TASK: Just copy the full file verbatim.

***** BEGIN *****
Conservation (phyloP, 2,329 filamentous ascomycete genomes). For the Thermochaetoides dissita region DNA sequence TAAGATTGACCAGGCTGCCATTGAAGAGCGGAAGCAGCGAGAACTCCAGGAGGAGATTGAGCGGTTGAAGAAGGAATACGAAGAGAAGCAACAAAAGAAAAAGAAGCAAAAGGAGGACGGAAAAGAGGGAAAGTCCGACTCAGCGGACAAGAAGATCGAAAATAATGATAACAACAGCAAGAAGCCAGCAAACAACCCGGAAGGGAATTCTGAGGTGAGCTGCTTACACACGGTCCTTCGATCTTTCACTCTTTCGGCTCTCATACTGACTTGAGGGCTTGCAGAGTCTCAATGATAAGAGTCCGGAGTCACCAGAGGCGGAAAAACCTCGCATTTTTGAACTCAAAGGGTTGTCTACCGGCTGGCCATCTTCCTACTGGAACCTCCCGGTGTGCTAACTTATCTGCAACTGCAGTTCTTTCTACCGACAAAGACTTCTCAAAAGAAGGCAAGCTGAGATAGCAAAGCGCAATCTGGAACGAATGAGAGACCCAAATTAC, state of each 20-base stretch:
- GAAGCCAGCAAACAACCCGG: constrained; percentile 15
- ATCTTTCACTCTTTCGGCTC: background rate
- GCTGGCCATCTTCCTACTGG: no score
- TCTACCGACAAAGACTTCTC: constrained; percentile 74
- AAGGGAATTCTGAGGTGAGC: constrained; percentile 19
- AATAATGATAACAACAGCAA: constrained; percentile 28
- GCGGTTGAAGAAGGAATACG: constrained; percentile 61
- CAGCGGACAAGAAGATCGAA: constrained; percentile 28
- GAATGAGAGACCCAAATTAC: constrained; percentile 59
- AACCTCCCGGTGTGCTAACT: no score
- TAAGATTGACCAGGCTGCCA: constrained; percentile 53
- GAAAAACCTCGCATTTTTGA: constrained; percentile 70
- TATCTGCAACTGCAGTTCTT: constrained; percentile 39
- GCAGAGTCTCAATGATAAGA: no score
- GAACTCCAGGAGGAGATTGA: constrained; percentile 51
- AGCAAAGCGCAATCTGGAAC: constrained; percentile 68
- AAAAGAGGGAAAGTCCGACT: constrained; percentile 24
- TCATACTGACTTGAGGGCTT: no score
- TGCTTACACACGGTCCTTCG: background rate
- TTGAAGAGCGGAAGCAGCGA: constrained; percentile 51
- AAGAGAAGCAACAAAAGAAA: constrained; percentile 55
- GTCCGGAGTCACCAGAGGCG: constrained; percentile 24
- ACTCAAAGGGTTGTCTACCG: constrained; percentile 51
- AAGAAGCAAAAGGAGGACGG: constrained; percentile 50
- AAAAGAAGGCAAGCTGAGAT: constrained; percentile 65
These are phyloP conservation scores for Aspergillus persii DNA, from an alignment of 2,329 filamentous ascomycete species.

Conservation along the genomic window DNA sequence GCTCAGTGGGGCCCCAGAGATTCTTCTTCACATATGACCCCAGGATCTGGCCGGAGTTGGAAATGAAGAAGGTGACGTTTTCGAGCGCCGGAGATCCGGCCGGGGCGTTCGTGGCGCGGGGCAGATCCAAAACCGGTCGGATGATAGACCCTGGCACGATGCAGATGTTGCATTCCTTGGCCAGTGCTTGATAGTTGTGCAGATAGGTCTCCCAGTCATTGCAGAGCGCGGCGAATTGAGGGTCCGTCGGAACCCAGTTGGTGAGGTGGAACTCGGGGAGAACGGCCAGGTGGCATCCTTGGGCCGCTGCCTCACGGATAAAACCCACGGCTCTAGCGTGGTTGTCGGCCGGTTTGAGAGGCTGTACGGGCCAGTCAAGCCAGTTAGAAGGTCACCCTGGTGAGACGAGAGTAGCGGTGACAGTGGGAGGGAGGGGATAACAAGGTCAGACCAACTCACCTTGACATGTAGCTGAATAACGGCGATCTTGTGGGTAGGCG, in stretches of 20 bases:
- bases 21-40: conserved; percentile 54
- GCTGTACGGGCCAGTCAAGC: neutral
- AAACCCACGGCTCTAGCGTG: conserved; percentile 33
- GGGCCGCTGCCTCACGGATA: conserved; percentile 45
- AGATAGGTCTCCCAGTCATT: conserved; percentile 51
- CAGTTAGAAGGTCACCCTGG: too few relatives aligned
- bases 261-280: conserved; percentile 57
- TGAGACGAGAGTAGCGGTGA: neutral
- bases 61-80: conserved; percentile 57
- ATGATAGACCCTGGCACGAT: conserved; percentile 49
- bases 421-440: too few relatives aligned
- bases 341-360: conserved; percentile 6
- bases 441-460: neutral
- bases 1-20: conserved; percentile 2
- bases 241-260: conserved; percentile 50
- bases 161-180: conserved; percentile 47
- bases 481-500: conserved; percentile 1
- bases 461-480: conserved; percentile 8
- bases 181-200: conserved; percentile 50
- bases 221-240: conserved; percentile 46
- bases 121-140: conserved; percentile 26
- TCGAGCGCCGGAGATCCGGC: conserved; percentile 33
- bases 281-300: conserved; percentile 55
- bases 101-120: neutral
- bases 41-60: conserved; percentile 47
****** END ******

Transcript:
Conservation (phyloP, 2,329 filamentous ascomycete genomes). For the Thermochaetoides dissita region DNA sequence TAAGATTGACCAGGCTGCCATTGAAGAGCGGAAGCAGCGAGAACTCCAGGAGGAGATTGAGCGGTTGAAGAAGGAATACGAAGAGAAGCAACAAAAGAAAAAGAAGCAAAAGGAGGACGGAAAAGAGGGAAAGTCCGACTCAGCGGACAAGAAGATCGAAAATAATGATAACAACAGCAAGAAGCCAGCAAACAACCCGGAAGGGAATTCTGAGGTGAGCTGCTTACACACGGTCCTTCGATCTTTCACTCTTTCGGCTCTCATACTGACTTGAGGGCTTGCAGAGTCTCAATGATAAGAGTCCGGAGTCACCAGAGGCGGAAAAACCTCGCATTTTTGAACTCAAAGGGTTGTCTACCGGCTGGCCATCTTCCTACTGGAACCTCCCGGTGTGCTAACTTATCTGCAACTGCAGTTCTTTCTACCGACAAAGACTTCTCAAAAGAAGGCAAGCTGAGATAGCAAAGCGCAATCTGGAACGAATGAGAGACCCAAATTAC, state of each 20-base stretch:
- GAAGCCAGCAAACAACCCGG: constrained; percentile 15
- ATCTTTCACTCTTTCGGCTC: background rate
- GCTGGCCATCTTCCTACTGG: no score
- TCTACCGACAAAGACTTCTC: constrained; percentile 74
- AAGGGAATTCTGAGGTGAGC: constrained; percentile 19
- AATAATGATAACAACAGCAA: constrained; percentile 28
- GCGGTTGAAGAAGGAATACG: constrained; percentile 61
- CAGCGGACAAGAAGATCGAA: constrained; percentile 28
- GAATGAGAGACCCAAATTAC: constrained; percentile 59
- AACCTCCCGGTGTGCTAACT: no score
- TAAGATTGACCAGGCTGCCA: constrained; percentile 53
- GAAAAACCTCGCATTTTTGA: constrained; percentile 70
- TATCTGCAACTGCAGTTCTT: constrained; percentile 39
- GCAGAGTCTCAATGATAAGA: no score
- GAACTCCAGGAGGAGATTGA: constrained; percentile 51
- AGCAAAGCGCAATCTGGAAC: constrained; percentile 68
- AAAAGAGGGAAAGTCCGACT: constrained; percentile 24
- TCATACTGACTTGAGGGCTT: no score
- TGCTTACACACGGTCCTTCG: background rate
- TTGAAGAGCGGAAGCAGCGA: constrained; percentile 51
- AAGAGAAGCAACAAAAGAAA: constrained; percentile 55
- GTCCGGAGTCACCAGAGGCG: constrained; percentile 24
- ACTCAAAGGGTTGTCTACCG: constrained; percentile 51
- AAGAAGCAAAAGGAGGACGG: constrained; percentile 50
- AAAAGAAGGCAAGCTGAGAT: constrained; percentile 65
These are phyloP conservation scores for Aspergillus persii DNA, from an alignment of 2,329 filamentous ascomycete species.

Conservation along the genomic window DNA sequence GCTCAGTGGGGCCCCAGAGATTCTTCTTCACATATGACCCCAGGATCTGGCCGGAGTTGGAAATGAAGAAGGTGACGTTTTCGAGCGCCGGAGATCCGGCCGGGGCGTTCGTGGCGCGGGGCAGATCCAAAACCGGTCGGATGATAGACCCTGGCACGATGCAGATGTTGCATTCCTTGGCCAGTGCTTGATAGTTGTGCAGATAGGTCTCCCAGTCATTGCAGAGCGCGGCGAATTGAGGGTCCGTCGGAACCCAGTTGGTGAGGTGGAACTCGGGGAGAACGGCCAGGTGGCATCCTTGGGCCGCTGCCTCACGGATAAAACCCACGGCTCTAGCGTGGTTGTCGGCCGGTTTGAGAGGCTGTACGGGCCAGTCAAGCCAGTTAGAAGGTCACCCTGGTGAGACGAGAGTAGCGGTGACAGTGGGAGGGAGGGGATAACAAGGTCAGACCAACTCACCTTGACATGTAGCTGAATAACGGCGATCTTGTGGGTAGGCG, in stretches of 20 bases:
- bases 21-40: conserved; percentile 54
- GCTGTACGGGCCAGTCAAGC: neutral
- AAACCCACGGCTCTAGCGTG: conserved; percentile 33
- GGGCCGCTGCCTCACGGATA: conserved; percentile 45
- AGATAGGTCTCCCAGTCATT: conserved; percentile 51
- CAGTTAGAAGGTCACCCTGG: too few relatives aligned
- bases 261-280: conserved; percentile 57
- TGAGACGAGAGTAGCGGTGA: neutral
- bases 61-80: conserved; percentile 57
- ATGATAGACCCTGGCACGAT: conserved; percentile 49
- bases 421-440: too few relatives aligned
- bases 341-360: conserved; percentile 6
- bases 441-460: neutral
- bases 1-20: conserved; percentile 2
- bases 241-260: conserved; percentile 50
- bases 161-180: conserved; percentile 47
- bases 481-500: conserved; percentile 1
- bases 461-480: conserved; percentile 8
- bases 181-200: conserved; percentile 50
- bases 221-240: conserved; percentile 46
- bases 121-140: conserved; percentile 26
- TCGAGCGCCGGAGATCCGGC: conserved; percentile 33
- bases 281-300: conserved; percentile 55
- bases 101-120: neutral
- bases 41-60: conserved; percentile 47